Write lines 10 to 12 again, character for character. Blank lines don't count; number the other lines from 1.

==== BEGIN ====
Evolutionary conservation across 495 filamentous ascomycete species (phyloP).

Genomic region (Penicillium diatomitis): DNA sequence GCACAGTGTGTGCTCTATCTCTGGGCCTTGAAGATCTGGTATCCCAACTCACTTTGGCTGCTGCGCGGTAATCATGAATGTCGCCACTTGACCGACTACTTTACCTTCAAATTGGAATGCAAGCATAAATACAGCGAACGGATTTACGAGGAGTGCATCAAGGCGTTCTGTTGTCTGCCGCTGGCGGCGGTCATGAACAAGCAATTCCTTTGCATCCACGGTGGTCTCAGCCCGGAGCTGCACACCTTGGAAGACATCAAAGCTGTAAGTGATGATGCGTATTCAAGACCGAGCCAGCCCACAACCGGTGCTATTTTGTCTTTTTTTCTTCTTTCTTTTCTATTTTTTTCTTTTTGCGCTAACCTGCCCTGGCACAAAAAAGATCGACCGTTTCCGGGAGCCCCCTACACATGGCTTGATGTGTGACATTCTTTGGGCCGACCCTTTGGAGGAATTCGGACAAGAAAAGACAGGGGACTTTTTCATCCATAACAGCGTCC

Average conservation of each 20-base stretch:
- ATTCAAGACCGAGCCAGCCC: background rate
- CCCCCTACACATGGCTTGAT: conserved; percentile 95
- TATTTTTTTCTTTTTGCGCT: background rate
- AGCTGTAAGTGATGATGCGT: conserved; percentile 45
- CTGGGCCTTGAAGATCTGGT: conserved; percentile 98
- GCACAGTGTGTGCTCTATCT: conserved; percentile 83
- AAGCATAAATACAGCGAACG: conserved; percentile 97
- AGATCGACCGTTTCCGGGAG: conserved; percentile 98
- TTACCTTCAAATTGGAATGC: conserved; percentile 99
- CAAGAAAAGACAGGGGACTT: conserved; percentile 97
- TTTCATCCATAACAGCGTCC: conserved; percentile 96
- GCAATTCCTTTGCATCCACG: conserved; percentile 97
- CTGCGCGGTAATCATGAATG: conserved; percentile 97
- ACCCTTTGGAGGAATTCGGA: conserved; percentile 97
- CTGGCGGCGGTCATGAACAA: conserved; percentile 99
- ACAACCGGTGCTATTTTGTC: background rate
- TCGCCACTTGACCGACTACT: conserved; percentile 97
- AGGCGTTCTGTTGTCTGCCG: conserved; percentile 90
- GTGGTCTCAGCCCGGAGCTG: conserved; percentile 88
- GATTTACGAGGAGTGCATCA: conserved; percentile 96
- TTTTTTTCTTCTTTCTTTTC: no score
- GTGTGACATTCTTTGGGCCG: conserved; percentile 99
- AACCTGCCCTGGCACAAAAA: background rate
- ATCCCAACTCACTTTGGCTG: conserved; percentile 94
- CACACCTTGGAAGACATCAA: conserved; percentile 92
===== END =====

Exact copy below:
- AAGCATAAATACAGCGAACG: conserved; percentile 97
- AGATCGACCGTTTCCGGGAG: conserved; percentile 98
- TTACCTTCAAATTGGAATGC: conserved; percentile 99